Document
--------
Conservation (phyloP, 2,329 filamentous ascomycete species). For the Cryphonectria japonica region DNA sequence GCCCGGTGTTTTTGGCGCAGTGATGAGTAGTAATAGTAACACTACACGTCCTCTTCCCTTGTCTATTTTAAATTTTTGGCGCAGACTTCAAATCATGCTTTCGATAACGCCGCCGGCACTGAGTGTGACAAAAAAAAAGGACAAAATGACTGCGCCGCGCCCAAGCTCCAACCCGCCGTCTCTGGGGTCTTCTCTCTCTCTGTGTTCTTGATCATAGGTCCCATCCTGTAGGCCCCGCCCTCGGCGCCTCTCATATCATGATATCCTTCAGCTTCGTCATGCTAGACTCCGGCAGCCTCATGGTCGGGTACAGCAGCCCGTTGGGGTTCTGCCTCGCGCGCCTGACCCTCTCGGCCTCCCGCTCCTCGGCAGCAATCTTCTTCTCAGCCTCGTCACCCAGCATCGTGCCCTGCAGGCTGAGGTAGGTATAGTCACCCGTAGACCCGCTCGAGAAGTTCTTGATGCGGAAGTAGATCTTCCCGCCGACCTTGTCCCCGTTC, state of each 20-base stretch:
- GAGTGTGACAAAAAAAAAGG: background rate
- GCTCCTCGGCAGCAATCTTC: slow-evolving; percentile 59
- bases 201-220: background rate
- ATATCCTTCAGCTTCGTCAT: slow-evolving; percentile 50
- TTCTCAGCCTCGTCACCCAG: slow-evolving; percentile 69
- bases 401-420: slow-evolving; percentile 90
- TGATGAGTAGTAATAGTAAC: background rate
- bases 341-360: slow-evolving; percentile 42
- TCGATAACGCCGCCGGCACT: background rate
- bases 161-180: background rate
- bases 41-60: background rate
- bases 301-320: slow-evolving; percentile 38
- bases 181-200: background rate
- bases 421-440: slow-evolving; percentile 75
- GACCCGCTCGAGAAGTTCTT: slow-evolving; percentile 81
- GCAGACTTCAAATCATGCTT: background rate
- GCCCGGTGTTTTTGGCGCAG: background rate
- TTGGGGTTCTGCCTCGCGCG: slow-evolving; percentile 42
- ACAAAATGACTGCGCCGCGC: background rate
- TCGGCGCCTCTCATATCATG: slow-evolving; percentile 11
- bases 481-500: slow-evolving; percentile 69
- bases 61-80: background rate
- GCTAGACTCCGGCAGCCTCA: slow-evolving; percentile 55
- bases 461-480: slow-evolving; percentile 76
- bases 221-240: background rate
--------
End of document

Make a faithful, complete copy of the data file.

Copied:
Conservation (phyloP, 2,329 filamentous ascomycete species). For the Cryphonectria japonica region DNA sequence GCCCGGTGTTTTTGGCGCAGTGATGAGTAGTAATAGTAACACTACACGTCCTCTTCCCTTGTCTATTTTAAATTTTTGGCGCAGACTTCAAATCATGCTTTCGATAACGCCGCCGGCACTGAGTGTGACAAAAAAAAAGGACAAAATGACTGCGCCGCGCCCAAGCTCCAACCCGCCGTCTCTGGGGTCTTCTCTCTCTCTGTGTTCTTGATCATAGGTCCCATCCTGTAGGCCCCGCCCTCGGCGCCTCTCATATCATGATATCCTTCAGCTTCGTCATGCTAGACTCCGGCAGCCTCATGGTCGGGTACAGCAGCCCGTTGGGGTTCTGCCTCGCGCGCCTGACCCTCTCGGCCTCCCGCTCCTCGGCAGCAATCTTCTTCTCAGCCTCGTCACCCAGCATCGTGCCCTGCAGGCTGAGGTAGGTATAGTCACCCGTAGACCCGCTCGAGAAGTTCTTGATGCGGAAGTAGATCTTCCCGCCGACCTTGTCCCCGTTC, state of each 20-base stretch:
- GAGTGTGACAAAAAAAAAGG: background rate
- GCTCCTCGGCAGCAATCTTC: slow-evolving; percentile 59
- bases 201-220: background rate
- ATATCCTTCAGCTTCGTCAT: slow-evolving; percentile 50
- TTCTCAGCCTCGTCACCCAG: slow-evolving; percentile 69
- bases 401-420: slow-evolving; percentile 90
- TGATGAGTAGTAATAGTAAC: background rate
- bases 341-360: slow-evolving; percentile 42
- TCGATAACGCCGCCGGCACT: background rate
- bases 161-180: background rate
- bases 41-60: background rate
- bases 301-320: slow-evolving; percentile 38
- bases 181-200: background rate
- bases 421-440: slow-evolving; percentile 75
- GACCCGCTCGAGAAGTTCTT: slow-evolving; percentile 81
- GCAGACTTCAAATCATGCTT: background rate
- GCCCGGTGTTTTTGGCGCAG: background rate
- TTGGGGTTCTGCCTCGCGCG: slow-evolving; percentile 42
- ACAAAATGACTGCGCCGCGC: background rate
- TCGGCGCCTCTCATATCATG: slow-evolving; percentile 11
- bases 481-500: slow-evolving; percentile 69
- bases 61-80: background rate
- GCTAGACTCCGGCAGCCTCA: slow-evolving; percentile 55
- bases 461-480: slow-evolving; percentile 76
- bases 221-240: background rate